MN Community Measurement releases Minnesota Health Care Quality Report: Results for Care Delivered in 2019
Minnesota health care providers made encouraging improvements in quality of care in the year leading up to the COVID-19 pandemic, according to a new report from MN Community Measurement (MNCM). The percentage of adults who received optimal diabetes care and those who were up to date on colorectal cancer screenings both increased in 2019. In addition, the share of adolescents who received mental health and/or depression screening at well care visits also increased.
The pandemic has had impacts throughout the health care system, including on chronic disease management and preventive care, and has added to previous concerns about mental health. People with certain chronic diseases like diabetes and heart disease are known to be at higher risk for severe cases of COVID-19. In addition, missing out on preventive care like cancer screenings can lead to more serious problems if a disease is not detected until it is more advanced.
MNCM produces comprehensive, trusted data that helps to monitor health care quality and outcomes in Minnesota. MNCM will be a key source of information going forward regarding how the pandemic has impacted health care and health outcomes in Minnesota, and how health care providers adapt to deliver high-quality care both during the pandemic and after it subsides. Data from MNCM are used by health care providers, health plans, state agencies, employers, and consumers to better understand variation in quality and cost of health care in Minnesota and to drive improvement over time.
The most recent results come from data reported to MNCM in 2020, covering services received by patients in 2019. Report highlights include:
- Statewide, the percentage of adults who were up to date on colorectal cancer screening increased from 71.1 percent to 73.2 percent.
- The percentage of people with diabetes who received optimal care to manage their disease increased from 44.9 percent to 45.4 percent.
- The percentage of adolescents receiving mental health and/or depression screening at a well care check-up increased from 86.1 percent to 88.7 percent.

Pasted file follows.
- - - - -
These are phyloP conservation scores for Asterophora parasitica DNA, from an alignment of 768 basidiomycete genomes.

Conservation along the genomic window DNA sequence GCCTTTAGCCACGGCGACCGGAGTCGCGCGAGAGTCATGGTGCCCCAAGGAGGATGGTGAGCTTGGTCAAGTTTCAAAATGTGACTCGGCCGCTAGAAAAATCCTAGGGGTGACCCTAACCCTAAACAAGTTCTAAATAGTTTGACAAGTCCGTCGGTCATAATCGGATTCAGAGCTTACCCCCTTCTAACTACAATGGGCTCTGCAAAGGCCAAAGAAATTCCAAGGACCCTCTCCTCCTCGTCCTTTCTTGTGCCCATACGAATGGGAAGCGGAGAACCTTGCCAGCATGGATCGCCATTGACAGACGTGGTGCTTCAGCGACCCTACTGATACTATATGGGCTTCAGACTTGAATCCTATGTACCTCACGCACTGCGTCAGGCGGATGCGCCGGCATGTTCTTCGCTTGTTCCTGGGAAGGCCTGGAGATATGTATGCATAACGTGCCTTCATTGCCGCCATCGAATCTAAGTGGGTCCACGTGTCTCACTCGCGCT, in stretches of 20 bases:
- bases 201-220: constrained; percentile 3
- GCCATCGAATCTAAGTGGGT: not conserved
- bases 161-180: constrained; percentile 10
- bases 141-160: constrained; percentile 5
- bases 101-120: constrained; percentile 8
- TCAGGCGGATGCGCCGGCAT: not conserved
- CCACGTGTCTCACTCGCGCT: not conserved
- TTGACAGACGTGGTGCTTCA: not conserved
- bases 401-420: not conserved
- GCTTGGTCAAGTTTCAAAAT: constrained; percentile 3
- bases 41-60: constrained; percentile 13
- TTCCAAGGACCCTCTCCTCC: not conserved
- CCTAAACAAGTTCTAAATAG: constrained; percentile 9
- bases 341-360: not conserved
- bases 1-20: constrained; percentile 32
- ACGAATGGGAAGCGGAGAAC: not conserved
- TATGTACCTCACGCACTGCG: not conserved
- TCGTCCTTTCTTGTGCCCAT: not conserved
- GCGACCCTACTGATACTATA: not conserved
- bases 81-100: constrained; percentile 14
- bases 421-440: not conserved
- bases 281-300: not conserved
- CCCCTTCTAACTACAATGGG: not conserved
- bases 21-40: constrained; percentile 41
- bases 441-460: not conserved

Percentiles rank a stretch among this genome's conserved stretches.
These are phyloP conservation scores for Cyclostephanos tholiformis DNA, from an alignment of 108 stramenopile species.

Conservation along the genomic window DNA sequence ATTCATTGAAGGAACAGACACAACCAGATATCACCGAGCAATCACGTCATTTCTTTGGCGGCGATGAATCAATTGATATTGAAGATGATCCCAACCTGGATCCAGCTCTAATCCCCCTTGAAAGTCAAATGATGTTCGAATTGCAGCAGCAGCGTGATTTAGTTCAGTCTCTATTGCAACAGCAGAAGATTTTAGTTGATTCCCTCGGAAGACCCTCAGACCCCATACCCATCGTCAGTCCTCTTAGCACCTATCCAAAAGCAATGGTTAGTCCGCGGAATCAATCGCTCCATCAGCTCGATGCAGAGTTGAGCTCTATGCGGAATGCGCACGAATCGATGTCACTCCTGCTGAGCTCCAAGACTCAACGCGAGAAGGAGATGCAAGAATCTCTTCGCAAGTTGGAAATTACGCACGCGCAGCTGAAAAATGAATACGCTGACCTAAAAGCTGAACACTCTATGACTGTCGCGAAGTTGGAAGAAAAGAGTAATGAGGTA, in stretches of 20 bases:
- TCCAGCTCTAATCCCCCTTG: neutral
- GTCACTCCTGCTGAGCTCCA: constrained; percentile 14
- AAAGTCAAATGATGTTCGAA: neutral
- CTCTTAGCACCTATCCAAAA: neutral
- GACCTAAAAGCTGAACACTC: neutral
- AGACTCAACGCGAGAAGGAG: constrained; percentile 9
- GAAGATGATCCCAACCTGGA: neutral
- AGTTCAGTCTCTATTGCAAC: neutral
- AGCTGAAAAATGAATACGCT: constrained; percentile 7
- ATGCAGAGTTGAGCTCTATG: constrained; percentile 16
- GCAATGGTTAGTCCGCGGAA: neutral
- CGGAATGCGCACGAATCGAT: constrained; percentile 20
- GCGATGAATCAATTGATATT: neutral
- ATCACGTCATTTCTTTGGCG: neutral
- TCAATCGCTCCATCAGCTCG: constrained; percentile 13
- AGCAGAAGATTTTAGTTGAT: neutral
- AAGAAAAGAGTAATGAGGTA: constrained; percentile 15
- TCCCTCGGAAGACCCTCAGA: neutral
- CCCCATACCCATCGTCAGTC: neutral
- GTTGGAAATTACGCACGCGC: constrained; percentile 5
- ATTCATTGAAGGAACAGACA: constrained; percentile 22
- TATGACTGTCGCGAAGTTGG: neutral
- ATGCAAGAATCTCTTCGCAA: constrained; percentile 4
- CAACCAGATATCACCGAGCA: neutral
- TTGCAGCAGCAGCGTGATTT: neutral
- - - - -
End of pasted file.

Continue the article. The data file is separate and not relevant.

This year’s report includes information on outcomes of depression care for adolescents for the first time. Less than half (43.4 percent) of adolescents with depression received a follow-up assessment after six months, and only 8 percent were in remission after six months.
Despite improvement in key areas, the report also documents performance declines for two key measures: optimal asthma control for children (fell from 59.9 percent to 58.3 percent), and optimal vascular care (fell from 61.1 percent to 60.3 percent).
“While there continue to be large opportunities for improvement, it’s encouraging to see progress in some key areas,” said Julie Sonier, MNCM President and CEO. “It’s not easy to move the needle on many of these important indicators that reflect quality of health care in Minnesota, so we want to celebrate progress, highlight successes, and learn what works to improve care.”
Nine medical groups achieved above-average performance on at least half of the measures included in this year’s report for which they were eligible. Those groups are:
- CentraCare Health.
- Entira Family Clinics.
- Essentia Health.
- Fairview Health Services.
- HealthPartners Central Minnesota Clinics.
- HealthPartners Clinics.
- Mankato Clinic, Ltd.
- Park Nicollet Health Services.
- Westfields Hospital and Clinic.
The Minnesota Health Care Quality Report: Results for Care Delivered in 2019 includes data on measures for preventive care, care for chronic conditions like diabetes and heart disease, depression care, and other measures. An appendix to the report includes detailed quality information for 159 medical groups and 891 clinics in Minnesota and neighboring states, and consumers can also search the data using an interactive tool at www.mnhealthscores.org.
Importance of Measurement
Measuring and reporting health care quality helps consumers understand how care varies across providers, allows providers to identify improvement opportunities and how their measures compare to others, and helps health plans and other purchasers better understand and improve value for money that is spent on health care.
“Minnesota is quite unique in the capabilities that we’ve built to measure and report on health care outcomes,” said Sonier. “Having a common set of priorities and common set of data have been huge assets to our state in focusing efforts to drive improvement.”
About MN Community Measurement
MN Community Measurement is a nonprofit organization dedicated to empowering health care decision makers with meaningful data to drive improvement. A trusted source of health care data since 2005, MNCM works with doctors, hospitals, clinics, insurance companies, and state agencies to collect, analyze, and report health care data related to quality, cost, and patient experience. Learn more at www.mncm.org.